Mistakes are par for the course when taking on any new skill — watching video is no exception. Check out these coaches’ suggestions to avoid the common missteps.
Driving is an essential part of nearly every life. Unless you’re lucky enough to live in a city with efficient public transportation or have the financial means to pay someone else to drive, it’s almost impossible for an adult to live without getting behind the wheel.
At this point, you’ve done it so much you don’t even have to think about it. But look back to the first few times you got in the driver’s seat and the overwhelming feeling of responsibility that brought. Between rapid stops and starts with the pedals, curb checks and simply understanding the rules of the road, few are proud of their first few weeks as a driver.
The same can be said of video use. Once coaches see its power, they’re typically giddy to get started and improve their teams. But as with any new skill, there’s a learning curve. We talked to some coaches about their first experiences with video and what they’ve learned to improve their processes.
Don’t Go Overboard
So much can be learned from video and there’s a temptation to share everything. Coaches want to help their athletes improve, so why not give all the information they can?
Unfortunately, this results in overload for players’ minds. At best, they take in some of the concepts (but not all). At worst, they start overthinking and freeze up during games. Robi Coker, the head coach at Plainview High School (Ala.), regrets overwhelming his players at first.
“I showed way too much video at a single sitting,” he said. “We now try to keep it less than 10 minutes so they can focus for the entire session.”
Video provides so many potential solutions, but you have to carefully choose which strategies to employ. Pick only the most impactful opponent tendencies or ways to improve your squad and really focus on those areas when sharing video with your players.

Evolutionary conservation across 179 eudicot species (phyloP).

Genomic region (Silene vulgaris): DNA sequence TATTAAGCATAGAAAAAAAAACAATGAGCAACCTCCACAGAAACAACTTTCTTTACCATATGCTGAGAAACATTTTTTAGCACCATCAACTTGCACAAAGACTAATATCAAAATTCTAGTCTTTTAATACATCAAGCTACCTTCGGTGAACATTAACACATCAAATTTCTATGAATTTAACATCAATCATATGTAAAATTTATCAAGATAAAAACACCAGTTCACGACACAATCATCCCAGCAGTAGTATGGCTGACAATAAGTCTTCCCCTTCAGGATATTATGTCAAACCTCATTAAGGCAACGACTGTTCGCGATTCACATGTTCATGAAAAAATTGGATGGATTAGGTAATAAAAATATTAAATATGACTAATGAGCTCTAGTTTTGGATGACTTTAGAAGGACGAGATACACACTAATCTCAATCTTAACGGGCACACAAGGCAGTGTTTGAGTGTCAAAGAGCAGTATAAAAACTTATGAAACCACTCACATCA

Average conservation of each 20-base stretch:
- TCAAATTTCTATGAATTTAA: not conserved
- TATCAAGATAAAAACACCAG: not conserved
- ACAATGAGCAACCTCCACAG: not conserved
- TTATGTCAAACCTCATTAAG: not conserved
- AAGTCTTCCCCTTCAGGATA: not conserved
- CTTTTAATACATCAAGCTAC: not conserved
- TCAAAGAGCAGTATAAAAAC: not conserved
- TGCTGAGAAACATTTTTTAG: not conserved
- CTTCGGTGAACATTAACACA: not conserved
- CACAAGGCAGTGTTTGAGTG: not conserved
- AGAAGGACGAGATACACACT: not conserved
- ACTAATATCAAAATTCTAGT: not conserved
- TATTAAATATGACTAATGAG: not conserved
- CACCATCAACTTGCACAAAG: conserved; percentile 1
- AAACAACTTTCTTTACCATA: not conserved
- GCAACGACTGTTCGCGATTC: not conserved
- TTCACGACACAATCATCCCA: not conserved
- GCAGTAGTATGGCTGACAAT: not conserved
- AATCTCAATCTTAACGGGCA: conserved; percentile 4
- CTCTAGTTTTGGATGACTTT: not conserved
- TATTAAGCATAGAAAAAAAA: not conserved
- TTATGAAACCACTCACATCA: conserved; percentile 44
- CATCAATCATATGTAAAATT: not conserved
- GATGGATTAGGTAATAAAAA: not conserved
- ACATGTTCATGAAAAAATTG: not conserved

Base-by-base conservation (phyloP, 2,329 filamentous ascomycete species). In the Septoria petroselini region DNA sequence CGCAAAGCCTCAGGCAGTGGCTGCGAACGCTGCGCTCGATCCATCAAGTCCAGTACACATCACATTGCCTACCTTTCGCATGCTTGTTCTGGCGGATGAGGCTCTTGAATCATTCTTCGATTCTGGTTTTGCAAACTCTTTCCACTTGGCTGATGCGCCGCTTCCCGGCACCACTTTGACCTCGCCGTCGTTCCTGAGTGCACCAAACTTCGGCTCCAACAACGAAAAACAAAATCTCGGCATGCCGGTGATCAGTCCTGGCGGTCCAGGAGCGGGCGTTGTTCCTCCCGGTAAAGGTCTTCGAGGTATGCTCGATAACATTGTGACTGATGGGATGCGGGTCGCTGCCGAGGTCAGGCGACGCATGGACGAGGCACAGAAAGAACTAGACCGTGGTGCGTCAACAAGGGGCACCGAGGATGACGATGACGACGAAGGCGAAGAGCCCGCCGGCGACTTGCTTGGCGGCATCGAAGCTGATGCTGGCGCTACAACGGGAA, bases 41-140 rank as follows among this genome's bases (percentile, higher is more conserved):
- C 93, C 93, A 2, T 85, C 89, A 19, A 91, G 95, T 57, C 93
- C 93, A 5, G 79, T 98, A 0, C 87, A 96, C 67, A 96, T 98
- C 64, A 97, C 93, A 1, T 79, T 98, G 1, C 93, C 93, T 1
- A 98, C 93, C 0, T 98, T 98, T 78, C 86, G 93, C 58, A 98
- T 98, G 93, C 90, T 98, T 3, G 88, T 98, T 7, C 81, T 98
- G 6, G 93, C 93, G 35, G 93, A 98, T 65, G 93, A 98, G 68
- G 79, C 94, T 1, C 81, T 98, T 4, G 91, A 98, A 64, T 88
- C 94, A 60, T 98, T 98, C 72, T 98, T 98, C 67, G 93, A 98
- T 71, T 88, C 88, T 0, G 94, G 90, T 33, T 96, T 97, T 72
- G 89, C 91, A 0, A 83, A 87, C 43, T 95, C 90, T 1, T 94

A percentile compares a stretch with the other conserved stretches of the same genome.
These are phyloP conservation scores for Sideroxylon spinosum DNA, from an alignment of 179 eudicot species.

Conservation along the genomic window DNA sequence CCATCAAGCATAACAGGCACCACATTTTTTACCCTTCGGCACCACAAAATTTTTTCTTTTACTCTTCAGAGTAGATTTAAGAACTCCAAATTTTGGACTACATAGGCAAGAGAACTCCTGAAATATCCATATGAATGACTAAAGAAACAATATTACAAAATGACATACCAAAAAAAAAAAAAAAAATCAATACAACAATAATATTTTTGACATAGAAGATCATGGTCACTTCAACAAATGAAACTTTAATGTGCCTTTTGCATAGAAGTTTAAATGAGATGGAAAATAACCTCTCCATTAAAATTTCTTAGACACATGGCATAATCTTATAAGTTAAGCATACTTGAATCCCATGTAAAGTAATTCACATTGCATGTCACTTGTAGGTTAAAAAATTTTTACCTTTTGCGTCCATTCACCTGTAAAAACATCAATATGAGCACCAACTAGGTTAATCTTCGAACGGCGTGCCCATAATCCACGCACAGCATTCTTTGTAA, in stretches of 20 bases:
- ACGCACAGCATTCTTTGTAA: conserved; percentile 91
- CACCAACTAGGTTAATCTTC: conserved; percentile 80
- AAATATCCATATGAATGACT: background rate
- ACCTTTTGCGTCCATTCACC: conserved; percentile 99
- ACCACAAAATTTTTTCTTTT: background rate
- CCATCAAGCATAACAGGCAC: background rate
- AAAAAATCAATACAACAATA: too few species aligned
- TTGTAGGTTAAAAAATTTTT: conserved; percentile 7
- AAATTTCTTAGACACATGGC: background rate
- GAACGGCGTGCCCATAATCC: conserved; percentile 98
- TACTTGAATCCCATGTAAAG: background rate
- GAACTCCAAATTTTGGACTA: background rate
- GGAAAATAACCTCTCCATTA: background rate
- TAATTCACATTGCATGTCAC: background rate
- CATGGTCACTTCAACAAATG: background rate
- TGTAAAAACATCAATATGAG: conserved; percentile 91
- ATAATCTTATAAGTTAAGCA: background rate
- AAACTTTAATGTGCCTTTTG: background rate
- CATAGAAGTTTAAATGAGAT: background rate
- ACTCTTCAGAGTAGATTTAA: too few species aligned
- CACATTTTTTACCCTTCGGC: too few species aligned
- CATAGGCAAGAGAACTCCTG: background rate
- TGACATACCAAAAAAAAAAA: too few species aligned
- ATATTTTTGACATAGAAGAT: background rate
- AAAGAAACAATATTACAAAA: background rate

“Obviously you can’t take away everything. You don’t want to overwhelm your team,” Andre Noble, the head coach at Imhotep High School (Penn.), said. “So you look for the key emphasis points. We know things as a staff, but we try to get things down to our kids in small phrases. We don’t want them thinking about 50 things. We want them to be small, simple phrases.”
Trust Your Assistants
Players aren’t the only ones that can suffer from information overload. Coaches can become so locked in on finding the next insight, they suffer from burnout.
That’s where your assistants come in. Lean on them to not only gut check you on what you took from the video, but encourage them to watch as well. Several pairs of eyes are better than one, and their perspective will catch things you may have missed.
“I’ve tried to take on a little too much myself at times,” Paul Romanczuk, the head coach at Archbishop John Carr (Penn.), said. “I should put a little more onto the assistant coaches helping. If I don’t have them do it, how are they going to get any better moving forward? That’s something that I have a head coach understand now more than I did. It’s tough giving up control, but you can’t be everywhere at once. You only have limited time in the day as far as scouting goes.”
Focus on Your Team Too
The term “scouting” generally conjures up thoughts about the opponent, discovering their strengths and weaknesses and finding ways to chip away at them. But scouting your own team can be just as, if not more, important.
Because they see their team every day in practice and watch every game multiple times, coaches believe they have a good handle on their own squad. This is true for the most part, but there’s always more to learn. Stats provide a great way of using the video to find one’s own faults and look for ways to improve.
Check the shot charts to see where your team is struggling and develop ways to improve from that area. Take a look at lineup data to see if there are certain groups of players who really mesh together on the court.
“Worry more about your team than the opponent,” Coker said. “Do more self scouting and use video to help your players become better.